Some HUDs can even tell you how fast the vehicle in front of you is traveling to save you from costly, and hazardous accidents. Some experts expect HUDs to become a legal requirement in new cars to battle distracted driving and help avoid accidents.

Factory installed HUDs.

If you are in the market for a new car you might have noticed a heads-up display included in a variety of the vehicle packages. This is a little more expensive than an aftermarket HUD system, but it does have its advantages.

If you have the option for a pre-installed heads-up display it is definitely worth the money, as it is usually only a couple hundred dollars more and comes with other upgrades. It also gives you the most options to display since the HUD is wired to the car’s engine. Factory installed HUDs can easily be hooked up to Bluetooth and manage your entertainment system right from the HUD itself. This can help avoid distractions by having all txt, call, and email notifications show up directly on the HUD.

HUDs for all cars!

Don’t be discouraged, if you think your car is too old or basic to have a luxury item like a heads-up display, you’re wrong! Any car can be updated with a HUD which will not only update the look of a car but also improve the safety, drivability, and overall experience.

An aftermarket HUD can be purchased from many retailers both in store and online. Some of the retailers you can purchase a HUD from are Walmart, Amazon, Home Depot, and most auto parts stores. These HUDs range in price from as little as $9 and up.

Aftermarket HUDs.

Aftermarket HUDs use a small rectangular device the size of a smart phone to project the information onto the windshield. These HUDs are plugged into a cars OBD2 port which is found on the driver’s side, under the dash.

Because these HUDs are plugged into the car itself, they will not work with all years and models of cars. The OBD2 port is a direct link to the car, and it is the same port that a diagnostics computer would be plugged into. OBD2 connectors were required on cars sold in the U.S. starting in 1996.

What an aftermarket HUD will display.

Aftermarket HUDs can come in as simplistic or sophisticated as you would like. Some of the older or more simplistic models are going to focus just on speed and miles. Whereas some of the HUDs will go beyond the basics and give you temperature gauges, navigation, and even have motion gesture cameras built in.

Heads-up display apps.

If you have an older car that does not have an OBD2 port fear not, a HUD app might be the way to go. HUD apps are free on app stores and the display device that can be used with them is cheap.

Many of the cheaper HUD devices do not actually project an image on to the windshield. Instead they use their own clear screen, called a compiler, that displays the information using a HUD app on your smartphone while sitting on your dashboard at eye level.

Although these HUDs don’t display as much information, they still provide the same safety by allowing a driver to stay focused on the road by displaying all the information that you would need. An added safety bonus is that it keeps smartphones out of the hands of distracted drivers.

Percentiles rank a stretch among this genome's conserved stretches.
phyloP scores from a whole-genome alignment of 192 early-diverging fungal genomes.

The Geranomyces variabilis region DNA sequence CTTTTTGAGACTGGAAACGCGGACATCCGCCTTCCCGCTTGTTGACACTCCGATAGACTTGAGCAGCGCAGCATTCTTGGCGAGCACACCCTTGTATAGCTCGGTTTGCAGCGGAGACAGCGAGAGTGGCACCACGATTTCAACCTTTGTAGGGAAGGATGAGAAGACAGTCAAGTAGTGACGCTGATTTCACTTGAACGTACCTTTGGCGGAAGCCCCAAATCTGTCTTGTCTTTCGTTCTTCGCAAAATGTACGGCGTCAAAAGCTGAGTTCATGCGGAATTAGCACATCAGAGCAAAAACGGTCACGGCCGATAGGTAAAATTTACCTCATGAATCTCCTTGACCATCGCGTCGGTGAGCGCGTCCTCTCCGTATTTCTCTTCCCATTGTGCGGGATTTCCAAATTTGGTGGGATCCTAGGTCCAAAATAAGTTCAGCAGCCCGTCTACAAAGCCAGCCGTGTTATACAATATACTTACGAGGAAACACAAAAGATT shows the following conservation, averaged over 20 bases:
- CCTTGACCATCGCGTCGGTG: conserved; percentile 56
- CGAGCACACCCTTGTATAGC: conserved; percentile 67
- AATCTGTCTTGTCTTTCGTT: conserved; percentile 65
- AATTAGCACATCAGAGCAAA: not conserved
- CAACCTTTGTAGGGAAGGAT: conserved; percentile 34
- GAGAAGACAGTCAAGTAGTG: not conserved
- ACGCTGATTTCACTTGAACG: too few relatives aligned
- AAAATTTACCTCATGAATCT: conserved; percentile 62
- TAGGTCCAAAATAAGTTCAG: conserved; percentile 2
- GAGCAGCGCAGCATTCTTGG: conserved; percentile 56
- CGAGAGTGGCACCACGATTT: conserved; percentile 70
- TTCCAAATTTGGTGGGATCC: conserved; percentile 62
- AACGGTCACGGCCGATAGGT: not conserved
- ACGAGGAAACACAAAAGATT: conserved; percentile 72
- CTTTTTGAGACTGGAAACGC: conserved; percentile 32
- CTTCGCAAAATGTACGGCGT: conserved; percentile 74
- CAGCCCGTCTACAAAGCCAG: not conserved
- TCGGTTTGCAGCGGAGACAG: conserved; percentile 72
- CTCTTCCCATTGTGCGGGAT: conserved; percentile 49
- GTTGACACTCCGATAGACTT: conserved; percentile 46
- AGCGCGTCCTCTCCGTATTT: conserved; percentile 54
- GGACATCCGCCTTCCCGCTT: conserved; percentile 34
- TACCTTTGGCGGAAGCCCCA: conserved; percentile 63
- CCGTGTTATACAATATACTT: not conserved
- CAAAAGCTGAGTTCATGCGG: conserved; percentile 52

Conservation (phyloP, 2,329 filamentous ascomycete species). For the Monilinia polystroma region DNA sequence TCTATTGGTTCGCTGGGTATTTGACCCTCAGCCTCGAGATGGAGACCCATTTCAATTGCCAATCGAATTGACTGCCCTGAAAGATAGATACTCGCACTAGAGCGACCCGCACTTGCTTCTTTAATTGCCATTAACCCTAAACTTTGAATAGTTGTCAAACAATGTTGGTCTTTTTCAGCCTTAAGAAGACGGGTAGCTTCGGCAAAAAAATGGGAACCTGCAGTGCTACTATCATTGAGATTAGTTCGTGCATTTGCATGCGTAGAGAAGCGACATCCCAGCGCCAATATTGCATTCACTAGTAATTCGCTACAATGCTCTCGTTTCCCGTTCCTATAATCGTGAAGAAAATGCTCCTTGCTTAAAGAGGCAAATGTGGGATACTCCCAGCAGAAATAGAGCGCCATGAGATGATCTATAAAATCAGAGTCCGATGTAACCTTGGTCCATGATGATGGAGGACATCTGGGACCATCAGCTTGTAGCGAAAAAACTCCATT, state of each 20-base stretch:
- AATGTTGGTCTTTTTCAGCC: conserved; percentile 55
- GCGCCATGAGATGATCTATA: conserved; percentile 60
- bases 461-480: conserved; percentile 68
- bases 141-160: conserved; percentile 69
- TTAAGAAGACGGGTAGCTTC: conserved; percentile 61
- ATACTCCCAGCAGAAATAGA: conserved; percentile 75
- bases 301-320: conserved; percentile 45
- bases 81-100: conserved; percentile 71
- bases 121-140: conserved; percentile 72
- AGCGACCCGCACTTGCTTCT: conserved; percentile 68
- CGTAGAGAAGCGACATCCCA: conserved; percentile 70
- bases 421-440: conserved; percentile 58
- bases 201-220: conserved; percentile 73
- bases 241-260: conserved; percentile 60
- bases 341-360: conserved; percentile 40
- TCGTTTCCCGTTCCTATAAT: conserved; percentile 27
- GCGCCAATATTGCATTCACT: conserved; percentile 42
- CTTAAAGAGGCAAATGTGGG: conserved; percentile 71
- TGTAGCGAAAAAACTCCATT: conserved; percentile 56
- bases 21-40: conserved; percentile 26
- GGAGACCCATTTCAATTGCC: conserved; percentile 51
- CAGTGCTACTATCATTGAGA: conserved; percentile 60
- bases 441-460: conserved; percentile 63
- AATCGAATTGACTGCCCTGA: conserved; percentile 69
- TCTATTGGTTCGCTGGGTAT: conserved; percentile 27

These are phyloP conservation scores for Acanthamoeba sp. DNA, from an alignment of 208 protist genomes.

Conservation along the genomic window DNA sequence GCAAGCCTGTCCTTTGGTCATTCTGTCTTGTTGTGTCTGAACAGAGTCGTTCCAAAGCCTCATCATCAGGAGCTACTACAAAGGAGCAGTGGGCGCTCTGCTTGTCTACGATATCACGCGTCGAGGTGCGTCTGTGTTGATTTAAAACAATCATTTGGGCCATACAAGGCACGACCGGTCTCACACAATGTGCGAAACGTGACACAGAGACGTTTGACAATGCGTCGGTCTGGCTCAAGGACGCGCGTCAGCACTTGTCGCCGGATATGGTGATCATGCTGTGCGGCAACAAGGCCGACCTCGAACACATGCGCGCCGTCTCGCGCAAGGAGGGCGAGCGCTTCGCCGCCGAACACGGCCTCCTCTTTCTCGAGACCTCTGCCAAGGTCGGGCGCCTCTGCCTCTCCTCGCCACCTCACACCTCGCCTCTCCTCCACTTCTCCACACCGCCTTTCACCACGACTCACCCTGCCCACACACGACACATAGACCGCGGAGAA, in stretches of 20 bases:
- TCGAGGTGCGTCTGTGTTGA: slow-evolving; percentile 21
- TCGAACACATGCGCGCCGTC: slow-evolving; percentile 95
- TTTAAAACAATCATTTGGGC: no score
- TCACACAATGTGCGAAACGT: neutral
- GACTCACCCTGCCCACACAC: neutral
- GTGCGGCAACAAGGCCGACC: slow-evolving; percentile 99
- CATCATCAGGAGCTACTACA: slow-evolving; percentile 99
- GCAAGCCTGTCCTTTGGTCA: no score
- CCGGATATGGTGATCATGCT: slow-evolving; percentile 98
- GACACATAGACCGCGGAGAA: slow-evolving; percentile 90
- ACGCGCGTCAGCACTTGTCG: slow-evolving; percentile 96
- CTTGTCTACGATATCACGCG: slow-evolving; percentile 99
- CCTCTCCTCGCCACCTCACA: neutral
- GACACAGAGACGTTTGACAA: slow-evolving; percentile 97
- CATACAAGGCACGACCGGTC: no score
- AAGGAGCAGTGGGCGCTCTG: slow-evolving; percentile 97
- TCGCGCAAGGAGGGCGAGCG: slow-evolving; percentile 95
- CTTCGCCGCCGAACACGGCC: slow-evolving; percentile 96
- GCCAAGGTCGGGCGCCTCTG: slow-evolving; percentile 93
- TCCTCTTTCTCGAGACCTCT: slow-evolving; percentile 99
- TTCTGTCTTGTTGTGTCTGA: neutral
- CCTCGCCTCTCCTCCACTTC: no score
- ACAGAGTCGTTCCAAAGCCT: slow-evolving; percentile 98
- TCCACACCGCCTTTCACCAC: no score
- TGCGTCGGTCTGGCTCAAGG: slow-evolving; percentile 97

The smartphone HUD works for any make, model, or year and is a good way to find out if you like it before opting for more expensive options. There are many different apps to choose from that will give you different options of what is displayed. And if you are really on a budget you can forgo the HUD display device and simply use the phone and app to reflect off your windshield for free, although this really only works at night.

What HUD apps will display.

Many of the different HUD apps for your smart phone will display different information giving the user the power to choose what they would like displayed. Google maps has a HUD app that focuses on navigation. Other apps are more simplistic and strictly focus on your speed and miles. There are even apps that monitor how much turning and braking to show how economical a person is driving.

Though the app is the cheapest option the speedometer display relies on your phone GPS. This can be unreliable at giving the correct speed to make sure you are staying under the speed limit.

What HUDs could look like tomorrow.

Developers are working on making heads-up displays even more extravagant than they are now. Full windshield HUDs are being developed to make augmented reality the new driving experience. A company in 2012 experimented with replacing the driver side sun visor with a HUD that displayed graphics instead of projecting the image onto the windshield.

With advancements in technology being made every day, the head-up displays of tomorrow could be something we could only dream of today. In the last decade technology surrounding HUDs has leaped faster than we could have imagined. Things we thought were far off goals are now reality. The way we see driving now could forever change tomorrow.

The takeaway.

There are many different routes one could take when deciding to put a heads-up display in a vehicle. There is a wealth of options to choose from with more options being created every day. The innovation and safety that these devices are bringing about is astounding.

Heads-up displays may seem like futuristic, science fiction technology you would see in the movies, but it is already here and growing in popularity among drivers. With our eyes focused on the road and not on a speedometer or gas gauge on the dashboard, HUDs are trying to make our commutes safer in a world of ever-growing distractions. With the options for cheap systems in older cars that don’t have heads-up displays pre-installed, anybody can drive a safer car.